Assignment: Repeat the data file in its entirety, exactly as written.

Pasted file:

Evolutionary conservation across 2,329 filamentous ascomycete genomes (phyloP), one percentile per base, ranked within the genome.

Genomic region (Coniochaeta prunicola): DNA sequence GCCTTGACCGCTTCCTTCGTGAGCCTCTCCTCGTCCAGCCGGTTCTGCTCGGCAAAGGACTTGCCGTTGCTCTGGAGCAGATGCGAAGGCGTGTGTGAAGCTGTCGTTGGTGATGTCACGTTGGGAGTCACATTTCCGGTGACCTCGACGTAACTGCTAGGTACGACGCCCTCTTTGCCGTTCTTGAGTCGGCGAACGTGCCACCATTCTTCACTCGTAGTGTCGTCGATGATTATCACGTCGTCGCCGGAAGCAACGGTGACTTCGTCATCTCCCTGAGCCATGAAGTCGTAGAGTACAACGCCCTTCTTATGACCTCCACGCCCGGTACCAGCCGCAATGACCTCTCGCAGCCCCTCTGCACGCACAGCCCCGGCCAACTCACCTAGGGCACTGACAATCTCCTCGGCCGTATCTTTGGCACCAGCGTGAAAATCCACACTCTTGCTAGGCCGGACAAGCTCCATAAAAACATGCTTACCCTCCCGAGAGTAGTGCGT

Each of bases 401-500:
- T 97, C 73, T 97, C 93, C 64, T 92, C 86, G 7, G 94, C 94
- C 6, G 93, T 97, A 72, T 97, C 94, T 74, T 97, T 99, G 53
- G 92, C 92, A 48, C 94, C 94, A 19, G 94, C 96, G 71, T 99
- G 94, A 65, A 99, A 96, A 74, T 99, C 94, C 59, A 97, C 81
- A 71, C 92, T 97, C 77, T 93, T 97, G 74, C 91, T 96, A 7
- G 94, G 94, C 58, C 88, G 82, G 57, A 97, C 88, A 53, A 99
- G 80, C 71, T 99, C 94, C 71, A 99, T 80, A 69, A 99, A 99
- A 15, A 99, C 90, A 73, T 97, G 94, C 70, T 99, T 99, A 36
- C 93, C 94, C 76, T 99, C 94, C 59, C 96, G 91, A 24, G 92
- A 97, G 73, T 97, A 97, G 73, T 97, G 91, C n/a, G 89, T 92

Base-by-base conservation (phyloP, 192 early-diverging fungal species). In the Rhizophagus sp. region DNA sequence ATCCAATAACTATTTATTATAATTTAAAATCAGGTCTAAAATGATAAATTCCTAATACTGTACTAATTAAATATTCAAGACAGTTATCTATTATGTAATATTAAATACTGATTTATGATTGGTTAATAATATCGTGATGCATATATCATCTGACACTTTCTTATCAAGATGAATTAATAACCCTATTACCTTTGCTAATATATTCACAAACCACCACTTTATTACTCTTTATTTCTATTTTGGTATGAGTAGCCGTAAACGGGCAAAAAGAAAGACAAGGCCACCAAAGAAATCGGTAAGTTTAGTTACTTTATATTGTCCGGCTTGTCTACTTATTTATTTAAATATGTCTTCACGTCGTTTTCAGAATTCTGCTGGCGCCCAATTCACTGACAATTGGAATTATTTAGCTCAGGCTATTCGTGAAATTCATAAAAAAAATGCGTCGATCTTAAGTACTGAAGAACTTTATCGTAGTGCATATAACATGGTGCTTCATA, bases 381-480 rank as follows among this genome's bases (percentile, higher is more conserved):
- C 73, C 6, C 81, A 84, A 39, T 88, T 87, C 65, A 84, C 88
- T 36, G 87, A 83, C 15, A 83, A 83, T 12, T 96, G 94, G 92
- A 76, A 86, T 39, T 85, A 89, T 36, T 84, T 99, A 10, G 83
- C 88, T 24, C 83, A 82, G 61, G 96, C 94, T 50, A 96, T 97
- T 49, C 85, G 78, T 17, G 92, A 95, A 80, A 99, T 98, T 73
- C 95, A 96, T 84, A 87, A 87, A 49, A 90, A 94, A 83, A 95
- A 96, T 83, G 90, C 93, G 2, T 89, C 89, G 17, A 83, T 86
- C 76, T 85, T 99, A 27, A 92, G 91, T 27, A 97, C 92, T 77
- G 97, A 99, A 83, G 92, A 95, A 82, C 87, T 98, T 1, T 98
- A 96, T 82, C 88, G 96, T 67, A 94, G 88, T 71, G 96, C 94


Evolutionary conservation across 2,329 filamentous ascomycete genomes (phyloP), one percentile per base, ranked within the genome.

Genomic region (Coniochaeta prunicola): DNA sequence GCCTTGACCGCTTCCTTCGTGAGCCTCTCCTCGTCCAGCCGGTTCTGCTCGGCAAAGGACTTGCCGTTGCTCTGGAGCAGATGCGAAGGCGTGTGTGAAGCTGTCGTTGGTGATGTCACGTTGGGAGTCACATTTCCGGTGACCTCGACGTAACTGCTAGGTACGACGCCCTCTTTGCCGTTCTTGAGTCGGCGAACGTGCCACCATTCTTCACTCGTAGTGTCGTCGATGATTATCACGTCGTCGCCGGAAGCAACGGTGACTTCGTCATCTCCCTGAGCCATGAAGTCGTAGAGTACAACGCCCTTCTTATGACCTCCACGCCCGGTACCAGCCGCAATGACCTCTCGCAGCCCCTCTGCACGCACAGCCCCGGCCAACTCACCTAGGGCACTGACAATCTCCTCGGCCGTATCTTTGGCACCAGCGTGAAAATCCACACTCTTGCTAGGCCGGACAAGCTCCATAAAAACATGCTTACCCTCCCGAGAGTAGTGCGT

Each of bases 401-500:
- T 97, C 73, T 97, C 93, C 64, T 92, C 86, G 7, G 94, C 94
- C 6, G 93, T 97, A 72, T 97, C 94, T 74, T 97, T 99, G 53
- G 92, C 92, A 48, C 94, C 94, A 19, G 94, C 96, G 71, T 99
- G 94, A 65, A 99, A 96, A 74, T 99, C 94, C 59, A 97, C 81
- A 71, C 92, T 97, C 77, T 93, T 97, G 74, C 91, T 96, A 7
- G 94, G 94, C 58, C 88, G 82, G 57, A 97, C 88, A 53, A 99
- G 80, C 71, T 99, C 94, C 71, A 99, T 80, A 69, A 99, A 99
- A 15, A 99, C 90, A 73, T 97, G 94, C 70, T 99, T 99, A 36
- C 93, C 94, C 76, T 99, C 94, C 59, C 96, G 91, A 24, G 92
- A 97, G 73, T 97, A 97, G 73, T 97, G 91, C n/a, G 89, T 92

Base-by-base conservation (phyloP, 192 early-diverging fungal species). In the Rhizophagus sp. region DNA sequence ATCCAATAACTATTTATTATAATTTAAAATCAGGTCTAAAATGATAAATTCCTAATACTGTACTAATTAAATATTCAAGACAGTTATCTATTATGTAATATTAAATACTGATTTATGATTGGTTAATAATATCGTGATGCATATATCATCTGACACTTTCTTATCAAGATGAATTAATAACCCTATTACCTTTGCTAATATATTCACAAACCACCACTTTATTACTCTTTATTTCTATTTTGGTATGAGTAGCCGTAAACGGGCAAAAAGAAAGACAAGGCCACCAAAGAAATCGGTAAGTTTAGTTACTTTATATTGTCCGGCTTGTCTACTTATTTATTTAAATATGTCTTCACGTCGTTTTCAGAATTCTGCTGGCGCCCAATTCACTGACAATTGGAATTATTTAGCTCAGGCTATTCGTGAAATTCATAAAAAAAATGCGTCGATCTTAAGTACTGAAGAACTTTATCGTAGTGCATATAACATGGTGCTTCATA, bases 381-480 rank as follows among this genome's bases (percentile, higher is more conserved):
- C 73, C 6, C 81, A 84, A 39, T 88, T 87, C 65, A 84, C 88
- T 36, G 87, A 83, C 15, A 83, A 83, T 12, T 96, G 94, G 92
- A 76, A 86, T 39, T 85, A 89, T 36, T 84, T 99, A 10, G 83
- C 88, T 24, C 83, A 82, G 61, G 96, C 94, T 50, A 96, T 97
- T 49, C 85, G 78, T 17, G 92, A 95, A 80, A 99, T 98, T 73
- C 95, A 96, T 84, A 87, A 87, A 49, A 90, A 94, A 83, A 95
- A 96, T 83, G 90, C 93, G 2, T 89, C 89, G 17, A 83, T 86
- C 76, T 85, T 99, A 27, A 92, G 91, T 27, A 97, C 92, T 77
- G 97, A 99, A 83, G 92, A 95, A 82, C 87, T 98, T 1, T 98
- A 96, T 82, C 88, G 96, T 67, A 94, G 88, T 71, G 96, C 94